The Centre for Anti-Corruption and Open Leadership (CACOL), on Thursday, Feb 18, appealed to the Nigerian Senate not to confirm Abdulrasheed Bawa’s appointment as new EFCC Chairman.
CACOL in a statement issued on Thursday said Bawa’s appointment should not be okayed until he clears his name of the corruption allegations he has to it.
The statement reads: “We have been watching as events unfold since the suspension of Mr. Ibrahim Magu as the Chairman of The Economic and Financial Crimes Commission (EFCC).
“However, we are disturbed by the recent development in which Mr. Abdulrasheed Bawa was announced by the Presidency as the new head of the anti-corruption agency.
“We are therefore constrained at this point in time to bring to your attention our critical reaction to the nomination of Mr. Abdulrasheed Bawa as the Chairman of EFCC.
“While recognizing the President’s constitutional prerogative and right to make appointments in accordance with Paragraph 2(3) of Part 1, CAP E1 of EFCC Act 2004, the Centre for Anti-Corruption and Open Leadership considers it a service to the nation, by providing information that might be helpful to your ratification in that regard.
“We would like the hallowed chamber of the Senate to note the following contradictions before screening the newly nominated chairman of the EFCC:
A. The Chairman Designate was alleged to have diverted 224 forfeited trucks while he was the Port Harcourt zonal head of the commission.
B. He was also alleged to have been involved in oil theft sometime in the past.
C. Mr. Abdulrasheed Bawa is also rumoured to be a cousin to Abubakar Malami, the Minister of Justice and Attorney-General of the Federation who traduced Ibrahim Magu (the suspended Chairman of EFCC).
D. According to EFCC Establishment Act, Section 2a (ii) the Chairman to be appointed should: “be a serving or retired member of any security or law enforcement agency not below the rank of Assistant Commissioner of Police or equivalent”. Such equivalence in the EFCC is Grade Level 15, while Bawa is on Grade Level 13.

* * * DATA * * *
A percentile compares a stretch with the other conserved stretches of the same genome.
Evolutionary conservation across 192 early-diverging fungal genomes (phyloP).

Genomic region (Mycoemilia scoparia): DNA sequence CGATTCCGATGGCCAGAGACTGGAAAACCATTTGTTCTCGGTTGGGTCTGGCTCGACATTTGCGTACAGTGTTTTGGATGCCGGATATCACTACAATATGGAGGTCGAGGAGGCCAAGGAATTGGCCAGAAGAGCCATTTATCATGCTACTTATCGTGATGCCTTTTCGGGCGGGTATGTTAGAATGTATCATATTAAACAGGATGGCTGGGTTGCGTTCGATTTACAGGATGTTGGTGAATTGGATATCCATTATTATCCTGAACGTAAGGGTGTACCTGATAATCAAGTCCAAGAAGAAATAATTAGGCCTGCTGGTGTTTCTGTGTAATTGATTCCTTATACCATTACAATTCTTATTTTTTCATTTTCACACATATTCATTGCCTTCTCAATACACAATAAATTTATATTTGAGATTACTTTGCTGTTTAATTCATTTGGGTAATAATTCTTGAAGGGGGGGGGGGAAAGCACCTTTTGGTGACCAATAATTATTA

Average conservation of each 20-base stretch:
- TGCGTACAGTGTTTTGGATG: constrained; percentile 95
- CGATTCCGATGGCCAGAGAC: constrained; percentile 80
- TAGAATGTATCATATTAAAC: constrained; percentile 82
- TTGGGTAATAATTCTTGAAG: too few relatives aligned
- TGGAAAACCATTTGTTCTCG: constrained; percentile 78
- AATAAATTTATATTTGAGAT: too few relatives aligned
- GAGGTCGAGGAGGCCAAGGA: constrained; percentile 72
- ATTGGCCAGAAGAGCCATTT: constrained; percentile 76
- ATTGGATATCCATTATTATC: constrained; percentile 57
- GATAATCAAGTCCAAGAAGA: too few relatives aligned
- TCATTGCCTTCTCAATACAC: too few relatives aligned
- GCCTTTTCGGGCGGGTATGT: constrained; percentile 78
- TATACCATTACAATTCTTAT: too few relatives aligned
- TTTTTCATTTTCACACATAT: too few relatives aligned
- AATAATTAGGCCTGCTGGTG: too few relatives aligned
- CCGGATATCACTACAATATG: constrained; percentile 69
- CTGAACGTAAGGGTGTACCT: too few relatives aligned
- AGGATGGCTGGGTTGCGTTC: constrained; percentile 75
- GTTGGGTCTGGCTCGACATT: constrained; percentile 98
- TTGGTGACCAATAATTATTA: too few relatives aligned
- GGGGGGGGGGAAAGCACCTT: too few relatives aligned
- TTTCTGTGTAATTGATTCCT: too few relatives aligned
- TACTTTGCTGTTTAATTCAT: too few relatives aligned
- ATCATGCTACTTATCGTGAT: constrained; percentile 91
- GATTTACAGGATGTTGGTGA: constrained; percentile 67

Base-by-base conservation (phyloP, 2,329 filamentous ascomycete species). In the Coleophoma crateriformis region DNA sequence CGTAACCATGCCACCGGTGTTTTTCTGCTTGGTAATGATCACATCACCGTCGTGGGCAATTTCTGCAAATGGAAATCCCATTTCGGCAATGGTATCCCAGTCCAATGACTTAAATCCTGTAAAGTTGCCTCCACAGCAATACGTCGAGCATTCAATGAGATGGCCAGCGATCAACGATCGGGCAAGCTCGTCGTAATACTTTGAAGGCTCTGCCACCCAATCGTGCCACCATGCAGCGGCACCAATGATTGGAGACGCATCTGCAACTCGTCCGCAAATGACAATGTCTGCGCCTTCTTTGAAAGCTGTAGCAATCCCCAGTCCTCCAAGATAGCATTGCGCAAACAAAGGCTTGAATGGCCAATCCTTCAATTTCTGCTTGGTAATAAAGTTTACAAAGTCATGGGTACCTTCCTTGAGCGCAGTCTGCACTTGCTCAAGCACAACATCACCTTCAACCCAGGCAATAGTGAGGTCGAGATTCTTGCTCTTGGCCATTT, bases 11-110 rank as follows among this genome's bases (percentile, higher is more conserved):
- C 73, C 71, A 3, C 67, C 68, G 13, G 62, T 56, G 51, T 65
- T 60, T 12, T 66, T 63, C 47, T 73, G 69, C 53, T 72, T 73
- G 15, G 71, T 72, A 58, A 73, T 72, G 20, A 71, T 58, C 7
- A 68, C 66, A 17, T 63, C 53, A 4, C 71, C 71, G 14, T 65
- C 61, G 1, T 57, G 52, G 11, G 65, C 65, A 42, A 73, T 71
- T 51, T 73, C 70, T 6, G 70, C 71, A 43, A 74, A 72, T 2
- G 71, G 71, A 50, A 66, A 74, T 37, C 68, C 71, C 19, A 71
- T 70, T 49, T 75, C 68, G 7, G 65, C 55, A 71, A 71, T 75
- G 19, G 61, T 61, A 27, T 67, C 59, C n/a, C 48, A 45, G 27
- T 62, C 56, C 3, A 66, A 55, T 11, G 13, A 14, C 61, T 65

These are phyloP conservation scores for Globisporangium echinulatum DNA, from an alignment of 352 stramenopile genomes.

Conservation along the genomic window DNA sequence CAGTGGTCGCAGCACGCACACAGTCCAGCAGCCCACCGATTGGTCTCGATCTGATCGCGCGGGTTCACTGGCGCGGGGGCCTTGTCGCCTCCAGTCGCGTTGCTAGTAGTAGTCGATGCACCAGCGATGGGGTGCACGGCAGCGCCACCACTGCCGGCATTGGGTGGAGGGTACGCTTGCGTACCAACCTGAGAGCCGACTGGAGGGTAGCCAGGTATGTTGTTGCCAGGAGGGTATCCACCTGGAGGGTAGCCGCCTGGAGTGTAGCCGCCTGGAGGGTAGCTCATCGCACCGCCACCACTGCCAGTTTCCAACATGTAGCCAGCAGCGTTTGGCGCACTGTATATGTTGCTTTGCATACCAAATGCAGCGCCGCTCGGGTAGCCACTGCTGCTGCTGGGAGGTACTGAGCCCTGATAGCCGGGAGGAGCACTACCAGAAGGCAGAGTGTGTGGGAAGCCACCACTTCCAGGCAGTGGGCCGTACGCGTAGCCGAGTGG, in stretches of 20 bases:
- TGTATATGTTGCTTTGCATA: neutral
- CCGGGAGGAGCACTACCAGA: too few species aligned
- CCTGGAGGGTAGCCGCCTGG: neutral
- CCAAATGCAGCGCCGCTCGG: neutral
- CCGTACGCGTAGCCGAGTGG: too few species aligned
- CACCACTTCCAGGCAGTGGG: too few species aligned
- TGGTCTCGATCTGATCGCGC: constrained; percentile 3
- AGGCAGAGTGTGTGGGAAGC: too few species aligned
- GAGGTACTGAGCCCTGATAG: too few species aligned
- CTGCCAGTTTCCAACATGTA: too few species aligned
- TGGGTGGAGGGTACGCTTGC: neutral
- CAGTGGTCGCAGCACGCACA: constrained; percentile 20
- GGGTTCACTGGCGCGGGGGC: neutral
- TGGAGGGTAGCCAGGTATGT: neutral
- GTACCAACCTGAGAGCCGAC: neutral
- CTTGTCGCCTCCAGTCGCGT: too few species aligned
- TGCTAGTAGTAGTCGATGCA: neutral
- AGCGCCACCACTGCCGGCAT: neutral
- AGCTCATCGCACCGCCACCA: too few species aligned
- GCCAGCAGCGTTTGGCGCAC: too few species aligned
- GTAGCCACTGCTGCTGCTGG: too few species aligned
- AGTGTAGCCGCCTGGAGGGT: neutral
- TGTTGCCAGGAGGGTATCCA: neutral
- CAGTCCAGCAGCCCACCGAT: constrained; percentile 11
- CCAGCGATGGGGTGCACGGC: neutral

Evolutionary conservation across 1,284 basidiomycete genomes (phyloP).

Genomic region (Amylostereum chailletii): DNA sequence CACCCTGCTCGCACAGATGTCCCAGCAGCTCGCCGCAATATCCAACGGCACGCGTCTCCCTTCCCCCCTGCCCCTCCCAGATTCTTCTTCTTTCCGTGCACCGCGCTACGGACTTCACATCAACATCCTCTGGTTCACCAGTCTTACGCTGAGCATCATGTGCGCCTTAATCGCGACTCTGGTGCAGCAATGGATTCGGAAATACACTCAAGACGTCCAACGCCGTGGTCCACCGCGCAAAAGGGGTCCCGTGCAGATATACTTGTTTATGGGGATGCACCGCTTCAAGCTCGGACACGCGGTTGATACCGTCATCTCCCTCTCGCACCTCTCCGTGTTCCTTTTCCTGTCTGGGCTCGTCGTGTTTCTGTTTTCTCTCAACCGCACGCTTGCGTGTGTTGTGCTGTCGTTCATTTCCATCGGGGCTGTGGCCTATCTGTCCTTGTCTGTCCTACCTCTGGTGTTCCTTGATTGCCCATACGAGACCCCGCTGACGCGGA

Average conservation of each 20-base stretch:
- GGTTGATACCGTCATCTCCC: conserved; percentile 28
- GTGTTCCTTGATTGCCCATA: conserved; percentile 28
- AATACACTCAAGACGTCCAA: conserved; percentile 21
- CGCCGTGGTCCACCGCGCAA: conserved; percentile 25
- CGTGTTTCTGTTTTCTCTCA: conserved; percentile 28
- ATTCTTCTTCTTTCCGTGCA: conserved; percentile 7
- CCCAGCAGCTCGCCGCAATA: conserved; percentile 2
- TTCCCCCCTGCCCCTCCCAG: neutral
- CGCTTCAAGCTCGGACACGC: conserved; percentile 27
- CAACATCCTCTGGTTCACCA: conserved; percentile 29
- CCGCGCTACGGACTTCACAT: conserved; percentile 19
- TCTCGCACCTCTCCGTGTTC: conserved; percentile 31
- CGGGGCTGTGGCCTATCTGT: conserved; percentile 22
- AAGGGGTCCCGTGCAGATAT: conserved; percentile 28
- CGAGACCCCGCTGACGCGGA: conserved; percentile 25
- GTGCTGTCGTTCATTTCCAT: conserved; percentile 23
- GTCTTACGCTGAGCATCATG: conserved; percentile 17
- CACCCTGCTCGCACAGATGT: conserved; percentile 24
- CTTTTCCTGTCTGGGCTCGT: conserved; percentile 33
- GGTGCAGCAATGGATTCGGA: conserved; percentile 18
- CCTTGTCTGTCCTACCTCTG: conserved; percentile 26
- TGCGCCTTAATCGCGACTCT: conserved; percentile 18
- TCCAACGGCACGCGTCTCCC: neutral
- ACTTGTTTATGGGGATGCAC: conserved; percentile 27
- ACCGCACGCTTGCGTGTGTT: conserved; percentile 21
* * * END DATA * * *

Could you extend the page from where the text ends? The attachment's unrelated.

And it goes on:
E. The EFCC Law is an Act of National Assembly hence Senate must not overrule itself by breaching a critical provision in the appointment of EFCC Chairman.
F. Since Mr. Ibrahim Magu was suspended and not sacked, we expect the Presidency to come out with a white paper on Justice Ayo Salami’s panel set up in July 2020 to investigate various allegations of wrongdoing against Ibrahim Magu. The panel had since submitted its report to the President on November 20, 2020. Till date, we are still expecting a white paper on the recommendations of the panel. We would also want to know the fate of Ibrahim Magu.
G. From the inception of EFCC, the story of the termination of the appointment of virtually all the former heads of the agency seem to be the same. It looks like the position is fast becoming a “use and dump” position wherein the end of the tenure has been determined from the beginning.
It is gratifying that President Muhammadu Buhari, at various fora, having recognized the need to tackle corruption head-on, one would have expected him to appoint a person of impeccable character to head the anti-corruption agency.
It is against this background that CACOL is appealing to the Senate to please take the pains to dig deep into Mr. Abdulrasheed Bawa’s record of overall performance as well as that of corruption allegation levelled against him.
Howbeit, if the rumour making wave in some quarters, which has also been confirmed by some sections of the media is anything to go by, we would say Nigerians’ hope for a corruption-free society has been dashed with the nomination of Mr. Abdulrasheed Bawa as the Chairman of The Economic and Financial Crimes Commission (EFCC).
Going by our corporate policy, CACOL ordinarily does not react to speculations but given the grave implication of having to keep quiet, only to speak up after such appointment must have been ratified, would only amount to crying over spilt milk, we deem it necessary to use this medium to sensitize you on this development.
It would be noted that CACOL never shirked its basic responsibility of blowing the whistle on issues centering on corruption in whatever form or guise in governance. We have been doing this and we will continue to do it until we have a corruption-free society of our dream which we will all be proud of.
We must state here that we are not out to witch-hunt anyone; rather we are only serving as the voice of the voiceless and of course, the whistle-blower.
We also would like to sensitize you to the spill-over impact that mass protests and petitions from relevant quarters that might trail such appointment if eventually made, may have on this esteemed administration; this is why we consider it pertinent for you to do the needful by engaging in the necessary in-house cleaning ahead of the exercise.
We and other well-meaning Nigerians wish this administration success in your quest to bring about that comprehensive change that we have all been yearning for.